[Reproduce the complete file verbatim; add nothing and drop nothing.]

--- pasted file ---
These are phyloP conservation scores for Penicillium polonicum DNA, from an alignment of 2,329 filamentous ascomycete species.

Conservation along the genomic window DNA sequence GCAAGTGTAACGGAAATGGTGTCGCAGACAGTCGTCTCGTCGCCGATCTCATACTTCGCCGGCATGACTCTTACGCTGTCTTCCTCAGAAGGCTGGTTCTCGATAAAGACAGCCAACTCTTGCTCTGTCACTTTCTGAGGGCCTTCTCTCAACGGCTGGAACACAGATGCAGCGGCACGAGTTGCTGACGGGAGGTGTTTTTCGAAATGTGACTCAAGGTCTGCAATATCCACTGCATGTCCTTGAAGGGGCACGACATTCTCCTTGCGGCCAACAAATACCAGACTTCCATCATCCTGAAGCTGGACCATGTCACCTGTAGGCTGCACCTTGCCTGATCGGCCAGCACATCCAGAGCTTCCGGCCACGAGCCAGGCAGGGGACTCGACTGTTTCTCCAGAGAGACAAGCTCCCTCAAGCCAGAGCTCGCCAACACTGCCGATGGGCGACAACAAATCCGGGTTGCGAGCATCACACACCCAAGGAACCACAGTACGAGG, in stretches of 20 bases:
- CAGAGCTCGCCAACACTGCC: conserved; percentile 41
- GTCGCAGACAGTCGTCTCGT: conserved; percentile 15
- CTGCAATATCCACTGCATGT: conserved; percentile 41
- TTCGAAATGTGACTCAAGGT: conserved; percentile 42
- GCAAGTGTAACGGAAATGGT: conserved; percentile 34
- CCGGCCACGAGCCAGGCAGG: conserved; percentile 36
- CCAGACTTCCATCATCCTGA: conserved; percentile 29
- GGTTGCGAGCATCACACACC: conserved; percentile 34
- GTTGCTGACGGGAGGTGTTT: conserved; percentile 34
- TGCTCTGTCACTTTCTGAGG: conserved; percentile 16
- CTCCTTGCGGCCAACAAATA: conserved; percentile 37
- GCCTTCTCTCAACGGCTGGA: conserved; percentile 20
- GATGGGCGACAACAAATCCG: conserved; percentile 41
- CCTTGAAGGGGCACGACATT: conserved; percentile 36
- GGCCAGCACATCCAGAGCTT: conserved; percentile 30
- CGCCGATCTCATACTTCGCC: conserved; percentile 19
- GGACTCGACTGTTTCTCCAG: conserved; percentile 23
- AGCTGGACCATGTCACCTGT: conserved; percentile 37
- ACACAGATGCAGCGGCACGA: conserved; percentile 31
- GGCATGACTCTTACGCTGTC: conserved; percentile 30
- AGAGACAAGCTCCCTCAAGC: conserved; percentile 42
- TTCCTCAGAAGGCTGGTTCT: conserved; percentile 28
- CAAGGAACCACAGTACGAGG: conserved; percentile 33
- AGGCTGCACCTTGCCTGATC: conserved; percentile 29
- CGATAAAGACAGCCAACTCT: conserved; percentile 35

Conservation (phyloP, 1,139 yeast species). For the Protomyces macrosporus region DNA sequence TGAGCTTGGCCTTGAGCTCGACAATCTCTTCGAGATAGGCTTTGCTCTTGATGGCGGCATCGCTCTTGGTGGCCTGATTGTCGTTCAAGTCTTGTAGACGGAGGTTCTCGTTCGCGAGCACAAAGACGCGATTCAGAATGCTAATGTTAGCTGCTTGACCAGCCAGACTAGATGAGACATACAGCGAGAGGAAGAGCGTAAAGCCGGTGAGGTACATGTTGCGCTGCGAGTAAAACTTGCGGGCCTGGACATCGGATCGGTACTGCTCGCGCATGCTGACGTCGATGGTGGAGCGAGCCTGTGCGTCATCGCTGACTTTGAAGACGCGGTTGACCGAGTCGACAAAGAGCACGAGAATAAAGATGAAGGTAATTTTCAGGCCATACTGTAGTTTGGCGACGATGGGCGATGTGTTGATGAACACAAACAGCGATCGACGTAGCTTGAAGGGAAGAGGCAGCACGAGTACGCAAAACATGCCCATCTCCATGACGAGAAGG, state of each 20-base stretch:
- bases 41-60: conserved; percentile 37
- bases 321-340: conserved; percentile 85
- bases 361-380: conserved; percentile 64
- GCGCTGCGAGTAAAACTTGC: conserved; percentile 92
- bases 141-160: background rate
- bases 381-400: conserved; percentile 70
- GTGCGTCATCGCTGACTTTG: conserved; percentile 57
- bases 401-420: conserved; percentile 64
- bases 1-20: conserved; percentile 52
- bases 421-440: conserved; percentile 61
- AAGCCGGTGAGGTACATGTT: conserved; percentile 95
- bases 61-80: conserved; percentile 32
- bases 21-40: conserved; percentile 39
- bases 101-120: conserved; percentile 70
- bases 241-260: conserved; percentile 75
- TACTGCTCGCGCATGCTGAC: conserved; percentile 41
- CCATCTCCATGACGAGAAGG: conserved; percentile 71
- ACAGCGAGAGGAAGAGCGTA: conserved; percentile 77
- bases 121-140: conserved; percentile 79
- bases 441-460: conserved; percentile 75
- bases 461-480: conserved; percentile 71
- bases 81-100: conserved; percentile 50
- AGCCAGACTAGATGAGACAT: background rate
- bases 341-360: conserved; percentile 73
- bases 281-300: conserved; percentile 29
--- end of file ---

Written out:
These are phyloP conservation scores for Penicillium polonicum DNA, from an alignment of 2,329 filamentous ascomycete species.

Conservation along the genomic window DNA sequence GCAAGTGTAACGGAAATGGTGTCGCAGACAGTCGTCTCGTCGCCGATCTCATACTTCGCCGGCATGACTCTTACGCTGTCTTCCTCAGAAGGCTGGTTCTCGATAAAGACAGCCAACTCTTGCTCTGTCACTTTCTGAGGGCCTTCTCTCAACGGCTGGAACACAGATGCAGCGGCACGAGTTGCTGACGGGAGGTGTTTTTCGAAATGTGACTCAAGGTCTGCAATATCCACTGCATGTCCTTGAAGGGGCACGACATTCTCCTTGCGGCCAACAAATACCAGACTTCCATCATCCTGAAGCTGGACCATGTCACCTGTAGGCTGCACCTTGCCTGATCGGCCAGCACATCCAGAGCTTCCGGCCACGAGCCAGGCAGGGGACTCGACTGTTTCTCCAGAGAGACAAGCTCCCTCAAGCCAGAGCTCGCCAACACTGCCGATGGGCGACAACAAATCCGGGTTGCGAGCATCACACACCCAAGGAACCACAGTACGAGG, in stretches of 20 bases:
- CAGAGCTCGCCAACACTGCC: conserved; percentile 41
- GTCGCAGACAGTCGTCTCGT: conserved; percentile 15
- CTGCAATATCCACTGCATGT: conserved; percentile 41
- TTCGAAATGTGACTCAAGGT: conserved; percentile 42
- GCAAGTGTAACGGAAATGGT: conserved; percentile 34
- CCGGCCACGAGCCAGGCAGG: conserved; percentile 36
- CCAGACTTCCATCATCCTGA: conserved; percentile 29
- GGTTGCGAGCATCACACACC: conserved; percentile 34
- GTTGCTGACGGGAGGTGTTT: conserved; percentile 34
- TGCTCTGTCACTTTCTGAGG: conserved; percentile 16
- CTCCTTGCGGCCAACAAATA: conserved; percentile 37
- GCCTTCTCTCAACGGCTGGA: conserved; percentile 20
- GATGGGCGACAACAAATCCG: conserved; percentile 41
- CCTTGAAGGGGCACGACATT: conserved; percentile 36
- GGCCAGCACATCCAGAGCTT: conserved; percentile 30
- CGCCGATCTCATACTTCGCC: conserved; percentile 19
- GGACTCGACTGTTTCTCCAG: conserved; percentile 23
- AGCTGGACCATGTCACCTGT: conserved; percentile 37
- ACACAGATGCAGCGGCACGA: conserved; percentile 31
- GGCATGACTCTTACGCTGTC: conserved; percentile 30
- AGAGACAAGCTCCCTCAAGC: conserved; percentile 42
- TTCCTCAGAAGGCTGGTTCT: conserved; percentile 28
- CAAGGAACCACAGTACGAGG: conserved; percentile 33
- AGGCTGCACCTTGCCTGATC: conserved; percentile 29
- CGATAAAGACAGCCAACTCT: conserved; percentile 35

Conservation (phyloP, 1,139 yeast species). For the Protomyces macrosporus region DNA sequence TGAGCTTGGCCTTGAGCTCGACAATCTCTTCGAGATAGGCTTTGCTCTTGATGGCGGCATCGCTCTTGGTGGCCTGATTGTCGTTCAAGTCTTGTAGACGGAGGTTCTCGTTCGCGAGCACAAAGACGCGATTCAGAATGCTAATGTTAGCTGCTTGACCAGCCAGACTAGATGAGACATACAGCGAGAGGAAGAGCGTAAAGCCGGTGAGGTACATGTTGCGCTGCGAGTAAAACTTGCGGGCCTGGACATCGGATCGGTACTGCTCGCGCATGCTGACGTCGATGGTGGAGCGAGCCTGTGCGTCATCGCTGACTTTGAAGACGCGGTTGACCGAGTCGACAAAGAGCACGAGAATAAAGATGAAGGTAATTTTCAGGCCATACTGTAGTTTGGCGACGATGGGCGATGTGTTGATGAACACAAACAGCGATCGACGTAGCTTGAAGGGAAGAGGCAGCACGAGTACGCAAAACATGCCCATCTCCATGACGAGAAGG, state of each 20-base stretch:
- bases 41-60: conserved; percentile 37
- bases 321-340: conserved; percentile 85
- bases 361-380: conserved; percentile 64
- GCGCTGCGAGTAAAACTTGC: conserved; percentile 92
- bases 141-160: background rate
- bases 381-400: conserved; percentile 70
- GTGCGTCATCGCTGACTTTG: conserved; percentile 57
- bases 401-420: conserved; percentile 64
- bases 1-20: conserved; percentile 52
- bases 421-440: conserved; percentile 61
- AAGCCGGTGAGGTACATGTT: conserved; percentile 95
- bases 61-80: conserved; percentile 32
- bases 21-40: conserved; percentile 39
- bases 101-120: conserved; percentile 70
- bases 241-260: conserved; percentile 75
- TACTGCTCGCGCATGCTGAC: conserved; percentile 41
- CCATCTCCATGACGAGAAGG: conserved; percentile 71
- ACAGCGAGAGGAAGAGCGTA: conserved; percentile 77
- bases 121-140: conserved; percentile 79
- bases 441-460: conserved; percentile 75
- bases 461-480: conserved; percentile 71
- bases 81-100: conserved; percentile 50
- AGCCAGACTAGATGAGACAT: background rate
- bases 341-360: conserved; percentile 73
- bases 281-300: conserved; percentile 29